THE ISSUES

Incarceration Nations Network (INN)

EDUCATION NOT INCARCERATION

Studies reveal that the overwhelming number of people in prison are the very people who were not given access to educational opportunities in the first place, due to systemic racism and poverty; had they been given such access they likely would not have ended up in prison. Educational programs behind bars are thus a way of righting the educational wrongs that society has inflicted on its poorest, most neglected members.
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HEALTH & HUMANITY

Overcrowding is a crisis in prisons throughout the globe. According to Penal Reform International’s 2017 Report, prison occupancy levels in 79 countries (40 percent of the world’s states) were above 120 percent capacity and as many as 51 countries (26 percent) had a problem of extreme overcrowding, with occupancy levels above 150 percent. Of the 198 countries for which data was available, 58 percent were operating at over 100 percent capacity.
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WOMEN BEHIND BARS

According to Penal Reform International, a disproportionate number of women in prison have experienced violence in their lives, including sexual abuse; this cycle of violence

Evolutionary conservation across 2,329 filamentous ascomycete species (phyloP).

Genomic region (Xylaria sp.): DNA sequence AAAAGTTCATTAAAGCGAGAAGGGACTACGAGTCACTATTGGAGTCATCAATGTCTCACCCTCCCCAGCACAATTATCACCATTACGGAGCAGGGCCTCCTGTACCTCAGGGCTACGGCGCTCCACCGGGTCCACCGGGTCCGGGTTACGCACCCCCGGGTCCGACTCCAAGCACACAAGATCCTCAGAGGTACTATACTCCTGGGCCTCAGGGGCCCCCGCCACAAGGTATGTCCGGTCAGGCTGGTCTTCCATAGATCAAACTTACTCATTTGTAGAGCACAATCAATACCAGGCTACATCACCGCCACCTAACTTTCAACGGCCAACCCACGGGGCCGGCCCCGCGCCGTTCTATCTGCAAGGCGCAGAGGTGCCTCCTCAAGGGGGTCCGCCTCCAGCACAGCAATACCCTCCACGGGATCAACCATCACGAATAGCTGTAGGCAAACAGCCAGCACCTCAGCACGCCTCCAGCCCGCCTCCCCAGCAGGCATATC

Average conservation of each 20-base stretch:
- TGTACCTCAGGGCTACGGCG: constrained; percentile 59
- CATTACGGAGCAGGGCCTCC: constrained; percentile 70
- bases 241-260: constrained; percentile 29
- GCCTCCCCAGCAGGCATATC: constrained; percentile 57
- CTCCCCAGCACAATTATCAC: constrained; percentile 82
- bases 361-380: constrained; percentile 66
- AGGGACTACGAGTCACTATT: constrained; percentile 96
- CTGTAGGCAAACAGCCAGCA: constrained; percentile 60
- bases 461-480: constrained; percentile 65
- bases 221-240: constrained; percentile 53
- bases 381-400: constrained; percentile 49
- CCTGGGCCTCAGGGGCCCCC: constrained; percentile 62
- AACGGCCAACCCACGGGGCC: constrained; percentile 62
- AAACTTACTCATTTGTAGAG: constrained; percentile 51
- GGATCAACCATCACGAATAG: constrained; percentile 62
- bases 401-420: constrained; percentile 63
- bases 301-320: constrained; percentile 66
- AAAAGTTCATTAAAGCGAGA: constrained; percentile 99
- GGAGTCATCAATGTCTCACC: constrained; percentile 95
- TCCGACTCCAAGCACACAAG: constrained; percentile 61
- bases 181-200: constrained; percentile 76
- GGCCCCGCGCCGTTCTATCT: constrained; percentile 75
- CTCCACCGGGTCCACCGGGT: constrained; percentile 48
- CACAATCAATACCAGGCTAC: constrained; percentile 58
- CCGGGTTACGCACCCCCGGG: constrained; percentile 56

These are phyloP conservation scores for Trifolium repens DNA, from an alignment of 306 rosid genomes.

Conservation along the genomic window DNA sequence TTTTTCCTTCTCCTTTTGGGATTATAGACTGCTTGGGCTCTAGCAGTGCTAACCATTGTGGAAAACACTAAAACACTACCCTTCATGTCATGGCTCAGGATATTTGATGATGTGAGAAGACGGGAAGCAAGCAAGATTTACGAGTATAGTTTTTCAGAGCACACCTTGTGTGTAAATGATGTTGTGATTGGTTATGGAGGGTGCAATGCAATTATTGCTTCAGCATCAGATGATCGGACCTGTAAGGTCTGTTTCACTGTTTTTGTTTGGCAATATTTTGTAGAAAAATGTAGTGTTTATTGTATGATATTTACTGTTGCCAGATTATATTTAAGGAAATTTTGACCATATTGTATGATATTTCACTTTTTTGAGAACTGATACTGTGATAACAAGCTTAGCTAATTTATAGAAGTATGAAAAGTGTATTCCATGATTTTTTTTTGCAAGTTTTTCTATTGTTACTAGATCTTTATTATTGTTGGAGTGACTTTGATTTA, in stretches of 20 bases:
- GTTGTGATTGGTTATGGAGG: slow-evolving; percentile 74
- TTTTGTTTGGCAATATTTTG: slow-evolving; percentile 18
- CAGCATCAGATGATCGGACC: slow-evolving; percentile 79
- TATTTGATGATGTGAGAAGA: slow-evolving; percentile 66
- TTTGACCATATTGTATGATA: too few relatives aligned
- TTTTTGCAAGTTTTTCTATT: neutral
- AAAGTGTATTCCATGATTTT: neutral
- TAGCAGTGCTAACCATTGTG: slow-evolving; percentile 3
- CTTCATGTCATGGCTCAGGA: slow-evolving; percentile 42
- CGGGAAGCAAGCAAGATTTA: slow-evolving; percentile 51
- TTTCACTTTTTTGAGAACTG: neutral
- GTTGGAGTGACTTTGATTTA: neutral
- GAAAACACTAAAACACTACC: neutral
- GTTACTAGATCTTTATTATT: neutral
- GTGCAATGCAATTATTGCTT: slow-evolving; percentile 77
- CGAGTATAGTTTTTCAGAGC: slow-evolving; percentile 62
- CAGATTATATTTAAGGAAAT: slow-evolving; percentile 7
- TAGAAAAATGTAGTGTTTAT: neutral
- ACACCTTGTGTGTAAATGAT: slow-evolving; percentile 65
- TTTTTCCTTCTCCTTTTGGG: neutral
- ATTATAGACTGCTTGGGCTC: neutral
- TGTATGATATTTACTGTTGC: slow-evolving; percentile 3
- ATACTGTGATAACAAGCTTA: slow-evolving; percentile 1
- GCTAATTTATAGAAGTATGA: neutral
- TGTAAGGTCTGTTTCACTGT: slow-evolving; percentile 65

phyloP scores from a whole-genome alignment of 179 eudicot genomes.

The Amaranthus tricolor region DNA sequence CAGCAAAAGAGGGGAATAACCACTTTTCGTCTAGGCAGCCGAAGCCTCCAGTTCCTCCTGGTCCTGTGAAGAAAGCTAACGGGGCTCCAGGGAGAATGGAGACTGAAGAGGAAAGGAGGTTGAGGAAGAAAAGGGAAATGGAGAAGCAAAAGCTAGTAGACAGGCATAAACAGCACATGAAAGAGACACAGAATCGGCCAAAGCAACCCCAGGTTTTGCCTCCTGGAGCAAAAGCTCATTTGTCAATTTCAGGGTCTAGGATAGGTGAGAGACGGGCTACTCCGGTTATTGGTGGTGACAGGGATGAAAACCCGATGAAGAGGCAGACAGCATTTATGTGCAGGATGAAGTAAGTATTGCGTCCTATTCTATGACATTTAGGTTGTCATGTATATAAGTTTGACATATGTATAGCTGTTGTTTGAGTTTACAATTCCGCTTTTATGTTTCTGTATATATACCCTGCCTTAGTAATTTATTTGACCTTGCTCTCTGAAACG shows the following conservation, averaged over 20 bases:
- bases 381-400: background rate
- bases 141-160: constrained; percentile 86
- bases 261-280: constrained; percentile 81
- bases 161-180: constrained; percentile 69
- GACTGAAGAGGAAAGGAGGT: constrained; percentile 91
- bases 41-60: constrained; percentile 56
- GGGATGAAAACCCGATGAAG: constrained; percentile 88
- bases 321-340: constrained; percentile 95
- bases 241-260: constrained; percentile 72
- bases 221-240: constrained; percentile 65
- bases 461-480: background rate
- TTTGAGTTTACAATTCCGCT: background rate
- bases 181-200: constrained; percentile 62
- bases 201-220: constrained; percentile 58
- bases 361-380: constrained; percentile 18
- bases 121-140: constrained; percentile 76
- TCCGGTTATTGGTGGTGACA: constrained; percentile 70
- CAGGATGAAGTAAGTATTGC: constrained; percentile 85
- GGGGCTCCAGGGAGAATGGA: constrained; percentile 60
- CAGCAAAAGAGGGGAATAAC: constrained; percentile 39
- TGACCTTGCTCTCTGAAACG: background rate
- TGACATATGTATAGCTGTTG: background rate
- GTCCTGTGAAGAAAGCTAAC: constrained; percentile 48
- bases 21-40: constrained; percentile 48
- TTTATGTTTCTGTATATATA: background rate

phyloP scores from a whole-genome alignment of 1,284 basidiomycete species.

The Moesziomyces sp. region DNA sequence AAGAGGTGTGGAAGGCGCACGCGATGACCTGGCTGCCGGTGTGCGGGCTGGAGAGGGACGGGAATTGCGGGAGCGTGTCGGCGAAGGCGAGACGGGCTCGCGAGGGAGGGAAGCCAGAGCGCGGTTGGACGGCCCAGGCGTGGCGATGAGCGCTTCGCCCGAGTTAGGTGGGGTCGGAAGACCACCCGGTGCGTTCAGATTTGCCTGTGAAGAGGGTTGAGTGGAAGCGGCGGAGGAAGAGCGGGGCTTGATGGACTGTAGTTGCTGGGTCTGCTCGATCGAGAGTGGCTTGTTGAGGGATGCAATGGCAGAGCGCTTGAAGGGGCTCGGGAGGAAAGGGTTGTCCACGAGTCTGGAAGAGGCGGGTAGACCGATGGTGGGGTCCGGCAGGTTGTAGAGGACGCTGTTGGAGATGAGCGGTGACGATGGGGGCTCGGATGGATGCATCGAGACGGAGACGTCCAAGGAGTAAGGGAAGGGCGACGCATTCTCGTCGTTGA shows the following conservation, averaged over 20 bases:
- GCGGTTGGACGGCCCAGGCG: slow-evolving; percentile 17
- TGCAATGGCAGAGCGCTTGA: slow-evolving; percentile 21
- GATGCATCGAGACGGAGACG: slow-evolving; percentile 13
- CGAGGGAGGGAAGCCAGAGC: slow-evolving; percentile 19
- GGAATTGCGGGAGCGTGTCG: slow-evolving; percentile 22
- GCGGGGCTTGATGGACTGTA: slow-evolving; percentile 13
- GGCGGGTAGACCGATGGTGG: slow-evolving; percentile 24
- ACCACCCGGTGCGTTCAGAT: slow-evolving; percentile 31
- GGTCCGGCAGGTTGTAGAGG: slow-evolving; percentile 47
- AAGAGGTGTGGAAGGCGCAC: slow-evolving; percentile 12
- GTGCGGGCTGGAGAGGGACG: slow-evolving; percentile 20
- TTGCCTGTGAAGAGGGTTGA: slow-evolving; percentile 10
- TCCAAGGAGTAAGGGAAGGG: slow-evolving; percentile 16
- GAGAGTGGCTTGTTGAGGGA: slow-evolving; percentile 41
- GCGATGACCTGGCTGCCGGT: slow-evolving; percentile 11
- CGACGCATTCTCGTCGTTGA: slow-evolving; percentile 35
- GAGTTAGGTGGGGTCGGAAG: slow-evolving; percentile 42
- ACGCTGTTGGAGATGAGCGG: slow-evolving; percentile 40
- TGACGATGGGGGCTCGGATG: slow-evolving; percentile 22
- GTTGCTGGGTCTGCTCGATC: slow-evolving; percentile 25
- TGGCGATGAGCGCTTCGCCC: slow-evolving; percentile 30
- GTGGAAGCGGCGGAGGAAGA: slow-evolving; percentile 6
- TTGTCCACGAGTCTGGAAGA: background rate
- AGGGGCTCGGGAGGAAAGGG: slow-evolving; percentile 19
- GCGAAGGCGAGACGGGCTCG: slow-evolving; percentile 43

often continues in prison and after release. Linked to this violence are high rates of mental health illness, substance dependencies and susceptibility to self-harm and suicide.
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SOLITARY IS MADNESS

Also known as segregation, isolation, separation or lockdown, a practice that exists inside super-maximum prisons or Secure Housing Units (SHU), solitary confinement is inflicted on people in various incarnations around the world. INN defines it per the Nelson Mandela Rules: the confinement of prisoners for 22 hours or more a day without meaningful human contact, for a time period in excess of 15 consecutive days. This definition is informed by studies showing that the effects of solitary may be irreversible after this period.
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HEAL NOT HARM

In the words of psychologist James Gilligan, “punishment does not prevent or inhibit further violence; it only stimulates it.” Yet punishment powers the vengeful approach of virtually every country’s justice system today. What if a justice system were concerned not with punishing the wrongdoer but repairing and making amends to the survivor? What if the survivor, not the wrongdoer, sat at the heart of the justice system? This is the essence of restorative justice (RJ), a radically different paradigm.
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